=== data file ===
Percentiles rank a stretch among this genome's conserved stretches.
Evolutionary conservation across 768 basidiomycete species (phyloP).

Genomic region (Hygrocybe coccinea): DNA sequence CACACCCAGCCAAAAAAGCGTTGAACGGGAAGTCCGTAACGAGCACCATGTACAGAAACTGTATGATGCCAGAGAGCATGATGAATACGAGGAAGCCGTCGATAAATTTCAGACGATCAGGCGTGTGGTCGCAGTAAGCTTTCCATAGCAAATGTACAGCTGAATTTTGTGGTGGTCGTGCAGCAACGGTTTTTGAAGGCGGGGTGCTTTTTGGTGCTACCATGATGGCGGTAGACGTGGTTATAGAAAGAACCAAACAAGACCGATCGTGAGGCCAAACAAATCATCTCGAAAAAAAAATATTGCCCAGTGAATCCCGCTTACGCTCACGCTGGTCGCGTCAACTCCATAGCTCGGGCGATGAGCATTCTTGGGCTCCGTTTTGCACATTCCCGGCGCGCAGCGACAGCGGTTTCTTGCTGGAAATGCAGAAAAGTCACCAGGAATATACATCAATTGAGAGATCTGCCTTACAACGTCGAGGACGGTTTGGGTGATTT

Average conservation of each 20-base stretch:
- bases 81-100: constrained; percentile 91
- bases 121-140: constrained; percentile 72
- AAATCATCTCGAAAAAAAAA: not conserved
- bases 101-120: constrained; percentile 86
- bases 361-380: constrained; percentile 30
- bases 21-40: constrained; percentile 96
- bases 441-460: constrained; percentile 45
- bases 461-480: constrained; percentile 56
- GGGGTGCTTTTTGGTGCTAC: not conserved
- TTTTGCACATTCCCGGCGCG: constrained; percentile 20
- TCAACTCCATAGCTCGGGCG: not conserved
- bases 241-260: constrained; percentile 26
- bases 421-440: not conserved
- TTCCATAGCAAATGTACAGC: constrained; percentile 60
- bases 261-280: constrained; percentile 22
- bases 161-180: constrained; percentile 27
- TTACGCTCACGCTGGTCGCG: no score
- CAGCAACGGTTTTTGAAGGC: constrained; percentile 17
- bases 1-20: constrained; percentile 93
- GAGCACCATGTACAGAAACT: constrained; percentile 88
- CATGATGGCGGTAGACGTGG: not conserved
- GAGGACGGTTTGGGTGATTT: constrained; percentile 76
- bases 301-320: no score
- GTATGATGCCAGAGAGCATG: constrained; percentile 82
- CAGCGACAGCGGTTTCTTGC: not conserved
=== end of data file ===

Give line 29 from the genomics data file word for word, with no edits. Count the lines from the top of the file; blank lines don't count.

- CAGCGACAGCGGTTTCTTGC: not conserved